Acting D.C. Metropolitan Police Chief Contee acknowledged that his police department also received the FBI memo in the form of an email. He testified that it did not occur to him that the email from the FBI on the eve of the January 6 “Save America” march was a priority.
Sund acknowledged that the intelligence bulletin had been relayed to the Capitol Police through its Joint Terrorism Task Force on January 5, but claimed that neither he nor anyone else in the police leadership saw the memo. Sund said he became aware that the memo had been received by the intelligence department within the Capitol Police less than 24 hours prior to the congressional hearing.
Homeland Security Committee Chairman Gary Peters (Democrat of Michigan) questioned Sund as to why the FBI memo was not relayed to him after it was received by his department’s intelligence department. Sund could not provide an explanation, merely saying, “I know that is something that is going to be looked at. I think that information would have been helpful to be aware of.”
In a statement released on Tuesday, the FBI said the Norfolk memo was shared with the FBI Washington Field Office’s Joint Terrorism Task Force within 40 minutes of its being issued, and was posted on the Law Enforcement Enterprise Portal, to which law enforcement agencies across the country have access.
The Norfolk memo was also shared with the FBI field office in D.C. and agents in that office were briefed within an hour of its arrival, FBI Assistant Director in Charge Steven M. D’Antuono told the Post.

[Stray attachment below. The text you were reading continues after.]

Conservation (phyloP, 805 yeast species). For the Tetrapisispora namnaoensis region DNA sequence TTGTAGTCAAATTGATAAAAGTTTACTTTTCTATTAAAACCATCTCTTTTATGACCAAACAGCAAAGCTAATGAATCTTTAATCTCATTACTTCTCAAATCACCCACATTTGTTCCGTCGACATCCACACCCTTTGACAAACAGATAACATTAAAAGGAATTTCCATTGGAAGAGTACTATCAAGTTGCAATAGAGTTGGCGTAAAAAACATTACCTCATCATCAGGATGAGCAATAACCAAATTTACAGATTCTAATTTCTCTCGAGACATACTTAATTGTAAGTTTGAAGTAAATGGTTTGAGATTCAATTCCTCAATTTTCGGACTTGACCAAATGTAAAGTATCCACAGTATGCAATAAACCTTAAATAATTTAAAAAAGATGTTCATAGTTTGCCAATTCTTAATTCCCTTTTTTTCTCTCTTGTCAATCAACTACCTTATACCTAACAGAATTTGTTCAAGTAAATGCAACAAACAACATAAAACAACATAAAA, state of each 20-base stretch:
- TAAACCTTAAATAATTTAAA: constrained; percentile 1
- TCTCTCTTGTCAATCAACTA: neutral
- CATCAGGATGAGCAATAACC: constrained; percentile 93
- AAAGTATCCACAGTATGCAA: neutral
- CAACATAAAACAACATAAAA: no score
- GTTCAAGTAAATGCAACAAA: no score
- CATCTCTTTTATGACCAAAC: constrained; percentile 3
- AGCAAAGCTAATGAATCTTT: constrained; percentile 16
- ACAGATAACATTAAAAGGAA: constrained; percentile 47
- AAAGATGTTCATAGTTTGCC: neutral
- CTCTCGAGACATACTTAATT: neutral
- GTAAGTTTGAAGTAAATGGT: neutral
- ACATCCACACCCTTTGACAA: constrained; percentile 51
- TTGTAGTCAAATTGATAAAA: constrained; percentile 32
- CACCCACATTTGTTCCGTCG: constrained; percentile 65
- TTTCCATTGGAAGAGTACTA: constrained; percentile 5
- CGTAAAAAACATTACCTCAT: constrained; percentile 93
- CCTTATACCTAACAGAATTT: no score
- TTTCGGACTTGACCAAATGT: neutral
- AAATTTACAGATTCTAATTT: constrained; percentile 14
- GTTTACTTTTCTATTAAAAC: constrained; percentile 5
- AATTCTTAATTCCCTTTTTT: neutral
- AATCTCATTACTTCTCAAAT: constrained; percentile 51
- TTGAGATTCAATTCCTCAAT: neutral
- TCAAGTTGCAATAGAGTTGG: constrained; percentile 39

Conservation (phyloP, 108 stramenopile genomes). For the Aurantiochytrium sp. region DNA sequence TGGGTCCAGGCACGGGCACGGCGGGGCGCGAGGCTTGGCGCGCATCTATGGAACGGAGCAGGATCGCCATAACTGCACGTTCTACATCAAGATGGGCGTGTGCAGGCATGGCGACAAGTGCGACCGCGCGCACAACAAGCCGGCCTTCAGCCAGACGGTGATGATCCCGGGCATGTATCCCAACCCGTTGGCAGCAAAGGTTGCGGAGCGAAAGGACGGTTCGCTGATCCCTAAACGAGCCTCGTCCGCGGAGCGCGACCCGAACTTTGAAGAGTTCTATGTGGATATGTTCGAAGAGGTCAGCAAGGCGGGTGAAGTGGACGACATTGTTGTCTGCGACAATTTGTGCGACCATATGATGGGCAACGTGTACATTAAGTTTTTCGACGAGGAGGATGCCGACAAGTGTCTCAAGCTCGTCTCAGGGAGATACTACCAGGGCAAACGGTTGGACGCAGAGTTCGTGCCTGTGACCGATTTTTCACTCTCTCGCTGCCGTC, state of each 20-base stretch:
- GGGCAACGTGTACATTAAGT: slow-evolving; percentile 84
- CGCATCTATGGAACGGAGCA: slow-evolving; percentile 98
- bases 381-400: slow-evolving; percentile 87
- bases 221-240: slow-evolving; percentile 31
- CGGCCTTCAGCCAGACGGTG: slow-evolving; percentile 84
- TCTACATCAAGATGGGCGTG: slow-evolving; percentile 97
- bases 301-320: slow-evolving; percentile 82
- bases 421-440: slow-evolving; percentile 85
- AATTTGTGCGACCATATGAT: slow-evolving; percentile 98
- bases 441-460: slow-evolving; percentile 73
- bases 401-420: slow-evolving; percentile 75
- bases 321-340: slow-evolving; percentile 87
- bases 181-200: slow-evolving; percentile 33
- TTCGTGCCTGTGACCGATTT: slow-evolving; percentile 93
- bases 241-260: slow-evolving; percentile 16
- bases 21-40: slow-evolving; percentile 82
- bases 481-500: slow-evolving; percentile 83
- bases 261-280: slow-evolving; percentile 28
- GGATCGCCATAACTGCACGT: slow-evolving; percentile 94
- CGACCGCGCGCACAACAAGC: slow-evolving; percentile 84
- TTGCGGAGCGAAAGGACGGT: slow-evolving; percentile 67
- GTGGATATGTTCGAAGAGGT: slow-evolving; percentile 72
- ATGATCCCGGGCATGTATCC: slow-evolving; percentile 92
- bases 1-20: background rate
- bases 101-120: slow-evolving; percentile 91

Peters also referenced an internal intelligence document produced by the Capitol Police on January 3. The memorandum warned that unlike previous “Make America Great Again” rallies held in November and December, which resulted in numerous arrests, stabbings and assaults by Proud Boy fascists on counter-protesters, the pro-Trump mob assembled on January 6 would not be targeting counter-protesters, but rather members of Congress.
Peters quoted the memo as warning that “Congress itself is the target,” that “members of the Proud Boys and other extremist groups would be in the crowd,” and that Trump supporters saw the January 6 congressional certification of the Electoral College vote as “the last opportunity to overturn the results of the presidential election.”
Sund admitted to seeing the report on January 3, but testified that the only action he ordered the Capitol Police to take in response was to “expand the perimeter” around the Capitol complex.
Despite the mountain of evidence that actionable intelligence was directly sent to the various police agencies charged with defending the Capitol in advance of the attack, the testifying police chiefs maintained there was an “intelligence failure.”